Sunday, September 26, 2010

Dawson, the Destination of the Klondike Gold Rush

Even today, the Yukon, Dawson and the Klondike River, as well as tiny Rabbit Creek, are remote.  A hundred years ago, it was an arduous trek just to get in or out, accomplished largely on foot.  It took nearly a year for word of the strike to reach the outside world.  Once it did, though, tens of thousands of people world-wide simply stopped what they were doing and headed for the Yukon.  One of the most popular points of embarkation was Seattle, where people could board ships headed north.  Almost overnight, all sorts of more or less seaworthy vessels were converted to carry passengers.  For the vast majority, the destination was either Skagway or Dyea.  There were other routes, but they were either much longer or prohibitively expensive.

So prospectors, mostly people with absolutely no mining experience who were ill-prepared for the rigors of the far north, streamed onto the ships, headed out over the Chilkoot or Whitehorse trails, floated down the Yukon in hastily made boats, and arrived in Dawson.
The Yukon River, full of glacial silt, which gives it a brown-gray color and gritty texture.
On the left is the Klondike River.  Fed by mountain run-off and springs, it is sparkling and clear.  In the top right-hand corner, it meets the Yukon River.  Interestingly, the two rivers don't mingle easily and a clear line of separation can be seen between the two waters for quite a distance down the river after they join.
The water on the bottom of the picture is the Klondike, with the Yukon above.
When the Klondikers reached Dawson, they were in for a devastating surprise.  The Yukon was not empty.  Even before the Rabbit Creek discovery, there were many people there, both from the First Nations and pioneers from other parts of the world.  Virtually all of the claims along the Klondike and its associated creeks had already been claimed.  There was nothing left.

Dawson today survives chiefly by selling its history to tourists.  As such, it has been preserved in its 'glory days', making the entire town a living museum.  A walk around outdoor Dawson reveals almost nothing (apart from vehicles) that is new.  The streets are spread with fresh sandy soil, rather than being paved, for example, although this may have more to do with climate than history.  The harsh conditions imposed by periodic deep freezes alternating with warming make asphalt and concrete buckle.  Packed earth and raised, wooden walkways actually make more sense.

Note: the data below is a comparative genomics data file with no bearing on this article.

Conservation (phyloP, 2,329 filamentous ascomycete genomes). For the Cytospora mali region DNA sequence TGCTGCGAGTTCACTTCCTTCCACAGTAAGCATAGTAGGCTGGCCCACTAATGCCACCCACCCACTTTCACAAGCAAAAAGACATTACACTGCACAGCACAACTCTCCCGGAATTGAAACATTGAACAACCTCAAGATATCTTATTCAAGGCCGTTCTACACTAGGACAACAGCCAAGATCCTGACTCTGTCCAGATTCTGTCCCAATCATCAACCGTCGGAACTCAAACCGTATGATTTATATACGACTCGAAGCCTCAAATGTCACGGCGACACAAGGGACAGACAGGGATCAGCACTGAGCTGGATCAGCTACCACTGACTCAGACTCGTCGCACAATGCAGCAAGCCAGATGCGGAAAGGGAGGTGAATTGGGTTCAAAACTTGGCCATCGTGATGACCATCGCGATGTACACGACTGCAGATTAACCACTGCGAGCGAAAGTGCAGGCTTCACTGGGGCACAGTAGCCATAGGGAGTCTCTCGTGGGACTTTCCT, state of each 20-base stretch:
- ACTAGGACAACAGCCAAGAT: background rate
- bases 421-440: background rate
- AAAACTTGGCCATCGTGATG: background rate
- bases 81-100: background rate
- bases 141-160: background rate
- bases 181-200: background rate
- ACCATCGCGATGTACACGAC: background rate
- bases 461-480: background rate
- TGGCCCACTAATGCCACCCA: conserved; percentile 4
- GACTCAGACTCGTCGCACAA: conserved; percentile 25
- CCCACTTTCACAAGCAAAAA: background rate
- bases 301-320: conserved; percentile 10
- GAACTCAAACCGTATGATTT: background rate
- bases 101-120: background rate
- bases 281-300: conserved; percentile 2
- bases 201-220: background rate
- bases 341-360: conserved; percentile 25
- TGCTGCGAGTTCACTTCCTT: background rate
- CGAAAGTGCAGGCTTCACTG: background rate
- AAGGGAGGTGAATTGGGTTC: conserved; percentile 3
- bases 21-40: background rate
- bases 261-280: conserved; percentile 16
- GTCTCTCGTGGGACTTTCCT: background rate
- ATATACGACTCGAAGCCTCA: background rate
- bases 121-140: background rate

We didn't have any alternate excursions planned, so spent a great deal of time simply walking around town enjoying the photographic 'eye candy'. 

Above three pictures, The El Dorado Hotel, a photograph inside the hotel taken in around 1898 and the way it looks now.
The Masonic Lodge (above) just looks like it's built of stone.  However, stone doesn't do well in a land where the temperature goes between -80 degrees F and +90 degrees F.  This building, and one other less well kept building in town, are faced with sheet metal that has been formed around wood to give the appearance of stone.
The local radio station.
A mural on a wall.
Many establishments consisted of bars on the ground floors, with a brothel above.  To give the same feel, one finds provocatively clothed manikins in the upstairs windows of several buildings around town.
A shop window.
Diamond Tooth Gertie's puts on a really fun 1890's musical review.  Note the woman and little girl on the left -- they were practicing Tai Chi.

Diamond Tooth Gertie
The old post office is only open to people who sign up for the tours that start from the Palace Grand Theater.  The same is true for the original British bank and the El Dorado Hotel.
 The residential area shows signs of both the past and the present, along with a lot of northern ingenuity and whimsy.

The poet Robert Service (perhaps most famous for "The Cremation of Sam McGee") lived in this cabin on the edge of town.  The cache above is adjacent to his cabin.

Being a photographer, I insisted we spend a little time inside the camera obscura, letting our eyes get used to the dark and viewing the world outside in full color and motion, but upside down.

On our second day in Dawson, we took a walk up the road leading out of town, looking for the old cemeteries.  There is one right on the last street before one heads into the woods, but there are also several more along the roadside higher up.  They include two Masonic cemeteries and a Jewish cemetery.  Most of the headstones and wooden markers are now quite old.  However, the air in Dawson is so dry that a lot of the wooden markers can still be read.   Here's a brief glimpse.

People came to the Klondike from all over the world.  This stone was erected in memory of a man born in 1855 in Denmark.  He came to the Yukon in 1886, well ahead of the gold rush, and died in 1900. 

Our hike up the hill and a short hike out to Crocus Bluff gave us a breathtaking view of Dawson, the Klondike, and the Yukon. 

From Dawson, we flew to Beaver Creek, which gave us an amazing view of the Klondike River and the results of all of the mining that's gone on there to get the gold.  The piles of earth are 'tailings' from mining operations -- the residue as dredging equipment moves along the river in the quest for gold.  It was so extensive, that they are visible from very high altitudes, as you can see.

The view from our little plane.
A shot from Google Earth.
And still higher up (also from Google Earth).  The Klondike is the dark line just above the massive, worm-like piles
We landed in Beaver Creek and were immediately transferred to our coach, which would take us on to Tok.

Next installment:  Tok, The Hermaphrodite Moose, and The Great Toilet Paper Scare.

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